“I believe every year is random, you get the hand that’s dealt to you. It’s definitely different from last year and the year before,” Phil Wente of Wente Vineyards told Livermore.
Wente is reacting to the recent hot weather we’ve seen here in the Bay Area and the impact it could have on vineyards.
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“It’s rare that we see a month of January without rain. To see a month of January, February and March without rain would be unprecedented. I’m sure we will have rain in March,” Wente said.
While some might worry about the lack of rain ahead and the fear of frosts at the end of the month, Wente is optimistic, and so are others.
“That one rainstorm in October basically filled all of our reservoirs halfway in one storm in three days. And then by the end of the year, December 31, they were all overflowing,” explains Alec Roser of Advanced Viticulture. Roser says every year has its unique challenges, but because of last year’s late rain, we’re in much better shape now compared to 2021.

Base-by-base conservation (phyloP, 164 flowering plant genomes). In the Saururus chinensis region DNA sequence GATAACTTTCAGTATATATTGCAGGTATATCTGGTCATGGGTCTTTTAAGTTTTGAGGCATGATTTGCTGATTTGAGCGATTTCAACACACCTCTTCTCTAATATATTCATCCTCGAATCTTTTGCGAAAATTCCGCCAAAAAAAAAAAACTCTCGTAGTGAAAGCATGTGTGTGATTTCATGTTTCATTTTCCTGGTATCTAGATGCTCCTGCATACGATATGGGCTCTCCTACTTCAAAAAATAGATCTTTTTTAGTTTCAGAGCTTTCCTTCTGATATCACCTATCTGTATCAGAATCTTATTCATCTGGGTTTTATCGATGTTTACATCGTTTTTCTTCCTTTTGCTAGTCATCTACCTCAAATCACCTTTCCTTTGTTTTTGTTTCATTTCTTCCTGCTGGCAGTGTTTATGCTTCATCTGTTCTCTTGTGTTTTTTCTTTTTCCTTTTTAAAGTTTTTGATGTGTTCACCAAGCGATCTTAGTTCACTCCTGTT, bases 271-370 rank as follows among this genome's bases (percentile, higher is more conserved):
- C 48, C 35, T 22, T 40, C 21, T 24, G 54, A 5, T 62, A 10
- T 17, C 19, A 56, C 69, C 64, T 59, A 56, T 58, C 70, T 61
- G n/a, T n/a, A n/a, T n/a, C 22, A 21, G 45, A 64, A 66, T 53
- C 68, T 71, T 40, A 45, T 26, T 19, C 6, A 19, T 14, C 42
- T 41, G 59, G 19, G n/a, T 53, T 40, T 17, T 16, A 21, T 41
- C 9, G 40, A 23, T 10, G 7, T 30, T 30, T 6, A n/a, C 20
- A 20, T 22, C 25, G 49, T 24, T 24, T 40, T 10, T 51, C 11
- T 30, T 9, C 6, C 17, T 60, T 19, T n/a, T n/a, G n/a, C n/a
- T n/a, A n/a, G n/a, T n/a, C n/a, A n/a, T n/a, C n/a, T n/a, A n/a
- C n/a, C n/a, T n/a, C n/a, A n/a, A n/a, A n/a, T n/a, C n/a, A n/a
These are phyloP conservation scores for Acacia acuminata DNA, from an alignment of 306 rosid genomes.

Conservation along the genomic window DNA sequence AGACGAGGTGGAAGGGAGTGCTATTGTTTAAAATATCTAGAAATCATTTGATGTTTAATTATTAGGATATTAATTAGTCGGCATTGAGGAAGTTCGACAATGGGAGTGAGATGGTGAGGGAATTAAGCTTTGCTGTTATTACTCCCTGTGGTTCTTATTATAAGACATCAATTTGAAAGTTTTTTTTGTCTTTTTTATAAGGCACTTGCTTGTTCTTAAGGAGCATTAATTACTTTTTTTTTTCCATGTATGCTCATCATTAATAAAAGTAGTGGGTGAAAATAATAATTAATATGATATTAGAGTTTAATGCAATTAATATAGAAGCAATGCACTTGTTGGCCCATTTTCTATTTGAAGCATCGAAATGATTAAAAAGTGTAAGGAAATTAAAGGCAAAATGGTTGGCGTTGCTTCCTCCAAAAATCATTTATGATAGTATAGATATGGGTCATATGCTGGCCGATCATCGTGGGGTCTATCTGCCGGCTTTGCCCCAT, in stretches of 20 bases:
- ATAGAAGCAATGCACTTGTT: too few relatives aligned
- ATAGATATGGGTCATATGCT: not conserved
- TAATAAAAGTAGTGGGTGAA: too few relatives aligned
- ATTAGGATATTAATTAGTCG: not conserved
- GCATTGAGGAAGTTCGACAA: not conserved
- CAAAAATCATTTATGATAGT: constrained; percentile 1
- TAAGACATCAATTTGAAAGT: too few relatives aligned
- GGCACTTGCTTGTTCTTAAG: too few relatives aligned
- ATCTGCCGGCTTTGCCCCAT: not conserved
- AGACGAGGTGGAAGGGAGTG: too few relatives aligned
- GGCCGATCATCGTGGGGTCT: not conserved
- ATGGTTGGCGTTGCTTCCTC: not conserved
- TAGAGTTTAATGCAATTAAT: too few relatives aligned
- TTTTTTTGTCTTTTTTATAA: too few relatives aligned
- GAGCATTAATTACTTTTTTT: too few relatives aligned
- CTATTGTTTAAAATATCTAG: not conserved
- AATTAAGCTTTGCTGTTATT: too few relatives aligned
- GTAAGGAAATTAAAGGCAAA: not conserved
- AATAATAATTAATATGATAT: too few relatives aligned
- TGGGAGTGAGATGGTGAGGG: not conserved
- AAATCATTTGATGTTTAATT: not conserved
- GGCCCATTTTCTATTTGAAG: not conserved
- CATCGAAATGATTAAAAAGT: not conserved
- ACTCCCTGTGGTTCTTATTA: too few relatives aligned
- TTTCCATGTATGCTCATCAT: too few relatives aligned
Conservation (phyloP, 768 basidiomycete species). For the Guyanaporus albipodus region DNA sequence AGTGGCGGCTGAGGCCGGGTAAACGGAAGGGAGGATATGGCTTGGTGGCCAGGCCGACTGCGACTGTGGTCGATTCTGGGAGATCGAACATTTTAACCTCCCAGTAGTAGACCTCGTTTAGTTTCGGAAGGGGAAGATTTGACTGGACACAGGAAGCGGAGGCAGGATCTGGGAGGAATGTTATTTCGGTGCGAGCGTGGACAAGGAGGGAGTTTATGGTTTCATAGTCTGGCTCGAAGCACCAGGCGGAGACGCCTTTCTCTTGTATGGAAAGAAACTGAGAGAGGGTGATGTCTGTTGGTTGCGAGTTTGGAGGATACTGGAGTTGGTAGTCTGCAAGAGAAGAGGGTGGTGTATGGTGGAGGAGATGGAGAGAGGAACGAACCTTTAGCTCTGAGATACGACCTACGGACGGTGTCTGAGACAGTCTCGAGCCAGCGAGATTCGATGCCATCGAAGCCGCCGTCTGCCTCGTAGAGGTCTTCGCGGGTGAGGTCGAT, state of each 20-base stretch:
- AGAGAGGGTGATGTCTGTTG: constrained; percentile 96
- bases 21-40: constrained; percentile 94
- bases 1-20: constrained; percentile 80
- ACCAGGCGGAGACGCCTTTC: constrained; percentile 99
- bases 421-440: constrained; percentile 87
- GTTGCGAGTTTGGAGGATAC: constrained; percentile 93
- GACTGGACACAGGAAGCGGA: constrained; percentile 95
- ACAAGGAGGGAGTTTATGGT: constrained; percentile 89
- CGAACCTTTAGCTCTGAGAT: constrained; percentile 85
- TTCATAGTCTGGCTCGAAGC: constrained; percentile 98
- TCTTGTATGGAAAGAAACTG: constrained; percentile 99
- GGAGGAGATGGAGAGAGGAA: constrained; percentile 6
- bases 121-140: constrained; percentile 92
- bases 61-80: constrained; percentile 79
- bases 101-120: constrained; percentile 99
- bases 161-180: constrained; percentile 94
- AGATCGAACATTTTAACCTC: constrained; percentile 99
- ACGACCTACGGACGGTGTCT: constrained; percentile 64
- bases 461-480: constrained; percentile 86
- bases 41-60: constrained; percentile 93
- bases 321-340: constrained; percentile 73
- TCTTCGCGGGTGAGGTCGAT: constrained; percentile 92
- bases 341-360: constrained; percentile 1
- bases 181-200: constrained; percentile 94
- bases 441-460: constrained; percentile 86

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“We kinda joke about what’s normal, none of us know that. We don’t have a normal growing season and we have to adapt to a number of things. If it’s not dry we’ll have If we’re not having fires, we have these thunderstorms,” Roser says.
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“We’re all on pins and needles to some degree, aren’t we? Every year it seems like we always pray for rain, so let’s pray for rain and no frost,” Wente says.
Roser says that although we have seen six dry weeks, soil moisture levels are now higher than they were at this time last year and that is promising news. He says they had to deal with a few early bud breaks from some of the young vines, one of the reasons they work so hard to finish pruning as quickly as possible. Roser, however, thinks the mature vines are still 3-4 weeks away from budburst.
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